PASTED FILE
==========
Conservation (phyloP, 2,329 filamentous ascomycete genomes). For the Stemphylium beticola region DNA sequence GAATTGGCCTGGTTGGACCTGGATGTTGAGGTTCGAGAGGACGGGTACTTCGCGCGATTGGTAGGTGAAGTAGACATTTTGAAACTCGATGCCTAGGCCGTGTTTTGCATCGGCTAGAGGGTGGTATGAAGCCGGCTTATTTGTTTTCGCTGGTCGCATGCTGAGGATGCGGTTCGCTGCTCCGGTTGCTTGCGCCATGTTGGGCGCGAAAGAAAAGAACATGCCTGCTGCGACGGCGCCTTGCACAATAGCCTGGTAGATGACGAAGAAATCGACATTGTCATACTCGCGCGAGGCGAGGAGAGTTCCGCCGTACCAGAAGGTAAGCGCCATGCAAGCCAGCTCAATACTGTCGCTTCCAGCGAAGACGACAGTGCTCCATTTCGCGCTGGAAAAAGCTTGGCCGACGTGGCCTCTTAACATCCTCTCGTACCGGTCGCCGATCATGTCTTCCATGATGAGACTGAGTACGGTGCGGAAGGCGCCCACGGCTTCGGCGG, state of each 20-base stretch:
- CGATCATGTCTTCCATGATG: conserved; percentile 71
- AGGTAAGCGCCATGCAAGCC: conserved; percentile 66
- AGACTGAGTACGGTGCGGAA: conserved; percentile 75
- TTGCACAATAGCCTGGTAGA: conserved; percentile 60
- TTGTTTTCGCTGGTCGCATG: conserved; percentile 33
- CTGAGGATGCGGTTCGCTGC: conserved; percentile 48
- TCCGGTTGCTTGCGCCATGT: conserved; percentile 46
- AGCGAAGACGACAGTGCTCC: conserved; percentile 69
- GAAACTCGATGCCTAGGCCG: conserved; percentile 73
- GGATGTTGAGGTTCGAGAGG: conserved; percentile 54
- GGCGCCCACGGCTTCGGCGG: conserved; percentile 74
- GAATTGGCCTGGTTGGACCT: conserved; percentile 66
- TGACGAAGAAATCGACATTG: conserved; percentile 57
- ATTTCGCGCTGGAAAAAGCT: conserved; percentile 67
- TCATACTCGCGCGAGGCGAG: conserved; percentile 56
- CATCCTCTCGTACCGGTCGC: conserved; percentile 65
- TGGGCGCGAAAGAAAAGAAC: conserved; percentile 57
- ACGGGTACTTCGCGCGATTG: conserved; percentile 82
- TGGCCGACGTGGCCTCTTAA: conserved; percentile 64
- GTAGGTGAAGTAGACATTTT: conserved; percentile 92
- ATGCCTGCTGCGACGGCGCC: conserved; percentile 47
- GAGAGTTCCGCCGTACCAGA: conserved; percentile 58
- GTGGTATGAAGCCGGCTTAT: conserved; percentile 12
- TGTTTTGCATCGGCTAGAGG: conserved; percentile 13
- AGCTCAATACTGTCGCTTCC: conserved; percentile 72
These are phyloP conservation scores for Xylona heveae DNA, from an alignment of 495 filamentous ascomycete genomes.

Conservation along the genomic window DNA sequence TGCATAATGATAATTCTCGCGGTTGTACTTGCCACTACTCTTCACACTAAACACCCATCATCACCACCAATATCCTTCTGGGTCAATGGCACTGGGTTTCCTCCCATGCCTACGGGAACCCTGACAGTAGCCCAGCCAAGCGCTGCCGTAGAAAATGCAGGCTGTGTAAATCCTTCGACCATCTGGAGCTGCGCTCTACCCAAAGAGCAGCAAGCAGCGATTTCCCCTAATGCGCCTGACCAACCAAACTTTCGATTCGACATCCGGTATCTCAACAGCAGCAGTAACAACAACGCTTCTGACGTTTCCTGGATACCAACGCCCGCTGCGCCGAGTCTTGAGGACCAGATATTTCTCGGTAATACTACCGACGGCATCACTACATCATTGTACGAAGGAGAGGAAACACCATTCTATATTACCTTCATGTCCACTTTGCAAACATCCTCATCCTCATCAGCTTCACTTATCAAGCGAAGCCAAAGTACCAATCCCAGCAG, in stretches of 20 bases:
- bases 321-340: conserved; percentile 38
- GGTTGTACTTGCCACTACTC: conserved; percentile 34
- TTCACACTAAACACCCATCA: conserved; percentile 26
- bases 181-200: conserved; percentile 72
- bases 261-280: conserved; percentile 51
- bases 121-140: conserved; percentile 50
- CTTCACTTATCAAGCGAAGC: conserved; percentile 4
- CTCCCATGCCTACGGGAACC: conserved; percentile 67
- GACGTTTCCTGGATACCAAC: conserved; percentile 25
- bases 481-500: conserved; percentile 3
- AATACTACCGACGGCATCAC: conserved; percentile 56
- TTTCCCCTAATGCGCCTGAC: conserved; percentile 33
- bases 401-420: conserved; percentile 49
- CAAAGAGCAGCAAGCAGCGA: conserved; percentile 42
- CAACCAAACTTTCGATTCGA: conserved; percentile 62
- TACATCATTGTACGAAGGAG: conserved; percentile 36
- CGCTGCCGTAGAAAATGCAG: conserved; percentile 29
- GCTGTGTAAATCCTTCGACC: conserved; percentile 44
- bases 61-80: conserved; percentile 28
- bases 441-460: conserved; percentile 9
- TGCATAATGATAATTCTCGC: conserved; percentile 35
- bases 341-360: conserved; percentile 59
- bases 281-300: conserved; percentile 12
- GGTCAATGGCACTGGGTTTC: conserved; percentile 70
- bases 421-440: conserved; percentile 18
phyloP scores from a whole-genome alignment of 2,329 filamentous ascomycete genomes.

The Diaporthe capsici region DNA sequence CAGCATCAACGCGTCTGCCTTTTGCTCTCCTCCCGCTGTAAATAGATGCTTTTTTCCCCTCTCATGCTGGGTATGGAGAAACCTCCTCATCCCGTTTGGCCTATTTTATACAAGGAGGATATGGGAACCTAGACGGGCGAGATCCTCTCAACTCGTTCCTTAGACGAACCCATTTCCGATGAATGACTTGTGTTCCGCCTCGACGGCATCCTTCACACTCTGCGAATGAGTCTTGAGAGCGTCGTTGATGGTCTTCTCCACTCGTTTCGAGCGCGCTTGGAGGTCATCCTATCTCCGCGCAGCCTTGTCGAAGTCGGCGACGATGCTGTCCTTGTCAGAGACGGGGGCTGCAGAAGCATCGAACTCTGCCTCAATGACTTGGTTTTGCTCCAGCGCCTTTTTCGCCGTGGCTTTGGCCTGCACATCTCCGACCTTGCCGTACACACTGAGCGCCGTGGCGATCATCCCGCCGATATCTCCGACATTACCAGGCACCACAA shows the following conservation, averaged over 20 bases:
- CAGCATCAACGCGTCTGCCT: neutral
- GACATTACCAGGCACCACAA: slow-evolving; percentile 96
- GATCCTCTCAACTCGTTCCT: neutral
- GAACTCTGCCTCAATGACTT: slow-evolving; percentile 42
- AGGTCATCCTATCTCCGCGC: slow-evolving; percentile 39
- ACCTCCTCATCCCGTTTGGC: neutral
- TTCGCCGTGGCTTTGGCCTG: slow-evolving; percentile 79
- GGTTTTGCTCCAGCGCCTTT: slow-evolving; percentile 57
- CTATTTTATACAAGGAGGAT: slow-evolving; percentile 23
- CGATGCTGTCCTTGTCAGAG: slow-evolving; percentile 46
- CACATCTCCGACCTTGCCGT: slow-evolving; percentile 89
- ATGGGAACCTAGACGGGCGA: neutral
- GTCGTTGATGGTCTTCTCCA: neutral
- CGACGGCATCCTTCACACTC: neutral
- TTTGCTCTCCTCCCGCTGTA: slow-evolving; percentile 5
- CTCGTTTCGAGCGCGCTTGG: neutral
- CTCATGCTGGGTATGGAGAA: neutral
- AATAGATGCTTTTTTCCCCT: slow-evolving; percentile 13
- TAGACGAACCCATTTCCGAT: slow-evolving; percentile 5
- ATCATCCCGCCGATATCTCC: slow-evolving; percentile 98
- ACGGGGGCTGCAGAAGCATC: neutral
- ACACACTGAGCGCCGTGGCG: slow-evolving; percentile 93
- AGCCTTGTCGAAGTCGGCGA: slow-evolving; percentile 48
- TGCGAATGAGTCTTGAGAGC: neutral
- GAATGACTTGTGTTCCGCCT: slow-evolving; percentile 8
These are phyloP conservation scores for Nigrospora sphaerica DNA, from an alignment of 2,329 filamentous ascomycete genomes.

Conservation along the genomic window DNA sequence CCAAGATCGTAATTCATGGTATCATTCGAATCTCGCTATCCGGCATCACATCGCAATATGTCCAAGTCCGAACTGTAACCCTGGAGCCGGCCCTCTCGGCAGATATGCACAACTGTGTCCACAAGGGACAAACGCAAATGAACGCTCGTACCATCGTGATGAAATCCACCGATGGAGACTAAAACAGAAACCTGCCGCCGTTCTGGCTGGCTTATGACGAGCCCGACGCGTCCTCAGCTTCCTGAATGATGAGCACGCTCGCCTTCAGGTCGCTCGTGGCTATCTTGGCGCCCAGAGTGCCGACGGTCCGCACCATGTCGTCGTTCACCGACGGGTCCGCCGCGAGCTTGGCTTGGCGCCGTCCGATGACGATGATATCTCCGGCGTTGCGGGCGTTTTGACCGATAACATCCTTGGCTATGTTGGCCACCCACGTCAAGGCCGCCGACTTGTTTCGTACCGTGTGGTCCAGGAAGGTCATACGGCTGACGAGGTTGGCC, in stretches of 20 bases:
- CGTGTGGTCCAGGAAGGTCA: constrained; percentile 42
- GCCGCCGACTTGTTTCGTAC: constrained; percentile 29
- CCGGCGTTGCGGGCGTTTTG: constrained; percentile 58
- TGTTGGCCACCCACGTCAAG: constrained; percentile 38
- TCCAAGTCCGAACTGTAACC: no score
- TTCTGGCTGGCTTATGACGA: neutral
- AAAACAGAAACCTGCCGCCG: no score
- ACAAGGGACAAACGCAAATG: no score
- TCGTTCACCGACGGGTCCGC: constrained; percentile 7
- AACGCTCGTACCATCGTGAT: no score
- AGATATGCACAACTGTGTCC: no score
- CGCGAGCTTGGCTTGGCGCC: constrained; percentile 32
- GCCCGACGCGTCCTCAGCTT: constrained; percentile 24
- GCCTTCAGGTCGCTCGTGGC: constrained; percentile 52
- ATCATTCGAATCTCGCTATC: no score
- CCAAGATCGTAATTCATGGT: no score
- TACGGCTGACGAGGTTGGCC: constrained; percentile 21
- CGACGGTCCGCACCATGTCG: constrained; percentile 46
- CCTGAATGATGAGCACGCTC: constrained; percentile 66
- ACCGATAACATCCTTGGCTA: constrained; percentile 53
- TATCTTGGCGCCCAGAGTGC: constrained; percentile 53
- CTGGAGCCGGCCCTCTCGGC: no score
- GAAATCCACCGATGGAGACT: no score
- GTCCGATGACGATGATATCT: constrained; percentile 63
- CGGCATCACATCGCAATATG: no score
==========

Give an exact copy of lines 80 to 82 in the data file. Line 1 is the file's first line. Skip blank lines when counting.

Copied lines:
- GAATGACTTGTGTTCCGCCT: slow-evolving; percentile 8
These are phyloP conservation scores for Nigrospora sphaerica DNA, from an alignment of 2,329 filamentous ascomycete genomes.

Conservation along the genomic window DNA sequence CCAAGATCGTAATTCATGGTATCATTCGAATCTCGCTATCCGGCATCACATCGCAATATGTCCAAGTCCGAACTGTAACCCTGGAGCCGGCCCTCTCGGCAGATATGCACAACTGTGTCCACAAGGGACAAACGCAAATGAACGCTCGTACCATCGTGATGAAATCCACCGATGGAGACTAAAACAGAAACCTGCCGCCGTTCTGGCTGGCTTATGACGAGCCCGACGCGTCCTCAGCTTCCTGAATGATGAGCACGCTCGCCTTCAGGTCGCTCGTGGCTATCTTGGCGCCCAGAGTGCCGACGGTCCGCACCATGTCGTCGTTCACCGACGGGTCCGCCGCGAGCTTGGCTTGGCGCCGTCCGATGACGATGATATCTCCGGCGTTGCGGGCGTTTTGACCGATAACATCCTTGGCTATGTTGGCCACCCACGTCAAGGCCGCCGACTTGTTTCGTACCGTGTGGTCCAGGAAGGTCATACGGCTGACGAGGTTGGCC, in stretches of 20 bases: